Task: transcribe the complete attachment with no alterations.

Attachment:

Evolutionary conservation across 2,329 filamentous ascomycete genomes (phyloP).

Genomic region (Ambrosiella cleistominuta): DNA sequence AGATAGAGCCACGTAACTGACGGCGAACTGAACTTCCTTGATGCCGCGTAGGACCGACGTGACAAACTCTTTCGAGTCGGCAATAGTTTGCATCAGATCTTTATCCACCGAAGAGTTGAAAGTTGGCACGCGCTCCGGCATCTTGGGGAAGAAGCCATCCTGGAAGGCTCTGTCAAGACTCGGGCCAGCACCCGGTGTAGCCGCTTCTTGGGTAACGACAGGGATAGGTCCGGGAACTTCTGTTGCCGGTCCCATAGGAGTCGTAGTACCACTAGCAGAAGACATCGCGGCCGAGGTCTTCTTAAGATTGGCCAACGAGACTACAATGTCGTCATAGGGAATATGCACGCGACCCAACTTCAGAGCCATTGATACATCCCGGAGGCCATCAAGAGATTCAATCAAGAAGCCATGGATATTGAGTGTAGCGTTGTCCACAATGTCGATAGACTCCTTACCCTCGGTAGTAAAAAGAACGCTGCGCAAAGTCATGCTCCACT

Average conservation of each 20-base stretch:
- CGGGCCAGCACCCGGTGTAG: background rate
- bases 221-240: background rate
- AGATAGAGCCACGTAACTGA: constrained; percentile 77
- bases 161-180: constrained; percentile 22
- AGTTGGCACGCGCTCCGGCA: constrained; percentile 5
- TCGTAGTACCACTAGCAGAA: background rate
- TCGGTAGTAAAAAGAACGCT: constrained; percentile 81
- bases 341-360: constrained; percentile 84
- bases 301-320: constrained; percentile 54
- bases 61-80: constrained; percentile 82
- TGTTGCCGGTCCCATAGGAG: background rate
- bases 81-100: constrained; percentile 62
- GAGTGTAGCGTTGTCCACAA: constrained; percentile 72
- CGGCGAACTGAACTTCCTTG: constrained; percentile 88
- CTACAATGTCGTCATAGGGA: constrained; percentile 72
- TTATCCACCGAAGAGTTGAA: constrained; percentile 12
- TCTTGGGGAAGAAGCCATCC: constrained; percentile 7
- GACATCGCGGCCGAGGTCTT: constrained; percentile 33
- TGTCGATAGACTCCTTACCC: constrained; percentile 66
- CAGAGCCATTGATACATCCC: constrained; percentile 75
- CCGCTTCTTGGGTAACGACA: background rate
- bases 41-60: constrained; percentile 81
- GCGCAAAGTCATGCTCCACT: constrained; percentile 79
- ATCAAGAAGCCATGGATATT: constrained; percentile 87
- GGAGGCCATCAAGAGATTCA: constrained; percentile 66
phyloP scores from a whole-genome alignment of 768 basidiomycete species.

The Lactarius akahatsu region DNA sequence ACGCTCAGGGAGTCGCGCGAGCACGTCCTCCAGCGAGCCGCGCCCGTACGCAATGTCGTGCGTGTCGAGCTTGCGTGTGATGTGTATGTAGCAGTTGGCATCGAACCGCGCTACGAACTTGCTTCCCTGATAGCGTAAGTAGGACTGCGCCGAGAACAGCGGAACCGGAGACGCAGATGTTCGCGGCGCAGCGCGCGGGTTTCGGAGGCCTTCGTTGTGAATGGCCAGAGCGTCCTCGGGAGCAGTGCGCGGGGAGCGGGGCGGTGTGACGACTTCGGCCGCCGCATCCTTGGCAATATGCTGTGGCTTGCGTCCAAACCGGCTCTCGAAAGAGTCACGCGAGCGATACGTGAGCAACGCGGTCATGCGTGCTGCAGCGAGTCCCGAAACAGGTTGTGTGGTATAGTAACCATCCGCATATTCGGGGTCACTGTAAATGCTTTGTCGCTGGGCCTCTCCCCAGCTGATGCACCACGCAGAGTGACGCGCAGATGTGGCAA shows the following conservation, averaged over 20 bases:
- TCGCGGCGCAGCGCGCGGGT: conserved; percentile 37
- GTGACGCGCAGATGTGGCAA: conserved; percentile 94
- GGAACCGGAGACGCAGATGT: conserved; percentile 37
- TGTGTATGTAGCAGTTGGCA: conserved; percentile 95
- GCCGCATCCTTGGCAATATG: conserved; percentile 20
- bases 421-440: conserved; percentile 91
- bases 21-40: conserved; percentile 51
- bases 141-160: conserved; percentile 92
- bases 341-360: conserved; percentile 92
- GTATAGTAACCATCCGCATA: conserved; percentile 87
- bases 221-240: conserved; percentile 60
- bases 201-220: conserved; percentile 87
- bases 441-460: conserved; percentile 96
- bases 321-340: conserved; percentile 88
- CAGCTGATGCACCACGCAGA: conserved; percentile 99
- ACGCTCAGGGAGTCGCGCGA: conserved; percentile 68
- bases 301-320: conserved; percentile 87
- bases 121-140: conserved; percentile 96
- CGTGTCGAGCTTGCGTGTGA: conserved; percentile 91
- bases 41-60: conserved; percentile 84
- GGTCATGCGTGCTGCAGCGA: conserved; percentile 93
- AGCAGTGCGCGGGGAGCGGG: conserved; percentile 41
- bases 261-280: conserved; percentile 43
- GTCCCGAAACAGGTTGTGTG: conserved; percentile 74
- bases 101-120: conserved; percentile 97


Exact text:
Evolutionary conservation across 2,329 filamentous ascomycete genomes (phyloP).

Genomic region (Ambrosiella cleistominuta): DNA sequence AGATAGAGCCACGTAACTGACGGCGAACTGAACTTCCTTGATGCCGCGTAGGACCGACGTGACAAACTCTTTCGAGTCGGCAATAGTTTGCATCAGATCTTTATCCACCGAAGAGTTGAAAGTTGGCACGCGCTCCGGCATCTTGGGGAAGAAGCCATCCTGGAAGGCTCTGTCAAGACTCGGGCCAGCACCCGGTGTAGCCGCTTCTTGGGTAACGACAGGGATAGGTCCGGGAACTTCTGTTGCCGGTCCCATAGGAGTCGTAGTACCACTAGCAGAAGACATCGCGGCCGAGGTCTTCTTAAGATTGGCCAACGAGACTACAATGTCGTCATAGGGAATATGCACGCGACCCAACTTCAGAGCCATTGATACATCCCGGAGGCCATCAAGAGATTCAATCAAGAAGCCATGGATATTGAGTGTAGCGTTGTCCACAATGTCGATAGACTCCTTACCCTCGGTAGTAAAAAGAACGCTGCGCAAAGTCATGCTCCACT

Average conservation of each 20-base stretch:
- CGGGCCAGCACCCGGTGTAG: background rate
- bases 221-240: background rate
- AGATAGAGCCACGTAACTGA: constrained; percentile 77
- bases 161-180: constrained; percentile 22
- AGTTGGCACGCGCTCCGGCA: constrained; percentile 5
- TCGTAGTACCACTAGCAGAA: background rate
- TCGGTAGTAAAAAGAACGCT: constrained; percentile 81
- bases 341-360: constrained; percentile 84
- bases 301-320: constrained; percentile 54
- bases 61-80: constrained; percentile 82
- TGTTGCCGGTCCCATAGGAG: background rate
- bases 81-100: constrained; percentile 62
- GAGTGTAGCGTTGTCCACAA: constrained; percentile 72
- CGGCGAACTGAACTTCCTTG: constrained; percentile 88
- CTACAATGTCGTCATAGGGA: constrained; percentile 72
- TTATCCACCGAAGAGTTGAA: constrained; percentile 12
- TCTTGGGGAAGAAGCCATCC: constrained; percentile 7
- GACATCGCGGCCGAGGTCTT: constrained; percentile 33
- TGTCGATAGACTCCTTACCC: constrained; percentile 66
- CAGAGCCATTGATACATCCC: constrained; percentile 75
- CCGCTTCTTGGGTAACGACA: background rate
- bases 41-60: constrained; percentile 81
- GCGCAAAGTCATGCTCCACT: constrained; percentile 79
- ATCAAGAAGCCATGGATATT: constrained; percentile 87
- GGAGGCCATCAAGAGATTCA: constrained; percentile 66
phyloP scores from a whole-genome alignment of 768 basidiomycete species.

The Lactarius akahatsu region DNA sequence ACGCTCAGGGAGTCGCGCGAGCACGTCCTCCAGCGAGCCGCGCCCGTACGCAATGTCGTGCGTGTCGAGCTTGCGTGTGATGTGTATGTAGCAGTTGGCATCGAACCGCGCTACGAACTTGCTTCCCTGATAGCGTAAGTAGGACTGCGCCGAGAACAGCGGAACCGGAGACGCAGATGTTCGCGGCGCAGCGCGCGGGTTTCGGAGGCCTTCGTTGTGAATGGCCAGAGCGTCCTCGGGAGCAGTGCGCGGGGAGCGGGGCGGTGTGACGACTTCGGCCGCCGCATCCTTGGCAATATGCTGTGGCTTGCGTCCAAACCGGCTCTCGAAAGAGTCACGCGAGCGATACGTGAGCAACGCGGTCATGCGTGCTGCAGCGAGTCCCGAAACAGGTTGTGTGGTATAGTAACCATCCGCATATTCGGGGTCACTGTAAATGCTTTGTCGCTGGGCCTCTCCCCAGCTGATGCACCACGCAGAGTGACGCGCAGATGTGGCAA shows the following conservation, averaged over 20 bases:
- TCGCGGCGCAGCGCGCGGGT: conserved; percentile 37
- GTGACGCGCAGATGTGGCAA: conserved; percentile 94
- GGAACCGGAGACGCAGATGT: conserved; percentile 37
- TGTGTATGTAGCAGTTGGCA: conserved; percentile 95
- GCCGCATCCTTGGCAATATG: conserved; percentile 20
- bases 421-440: conserved; percentile 91
- bases 21-40: conserved; percentile 51
- bases 141-160: conserved; percentile 92
- bases 341-360: conserved; percentile 92
- GTATAGTAACCATCCGCATA: conserved; percentile 87
- bases 221-240: conserved; percentile 60
- bases 201-220: conserved; percentile 87
- bases 441-460: conserved; percentile 96
- bases 321-340: conserved; percentile 88
- CAGCTGATGCACCACGCAGA: conserved; percentile 99
- ACGCTCAGGGAGTCGCGCGA: conserved; percentile 68
- bases 301-320: conserved; percentile 87
- bases 121-140: conserved; percentile 96
- CGTGTCGAGCTTGCGTGTGA: conserved; percentile 91
- bases 41-60: conserved; percentile 84
- GGTCATGCGTGCTGCAGCGA: conserved; percentile 93
- AGCAGTGCGCGGGGAGCGGG: conserved; percentile 41
- bases 261-280: conserved; percentile 43
- GTCCCGAAACAGGTTGTGTG: conserved; percentile 74
- bases 101-120: conserved; percentile 97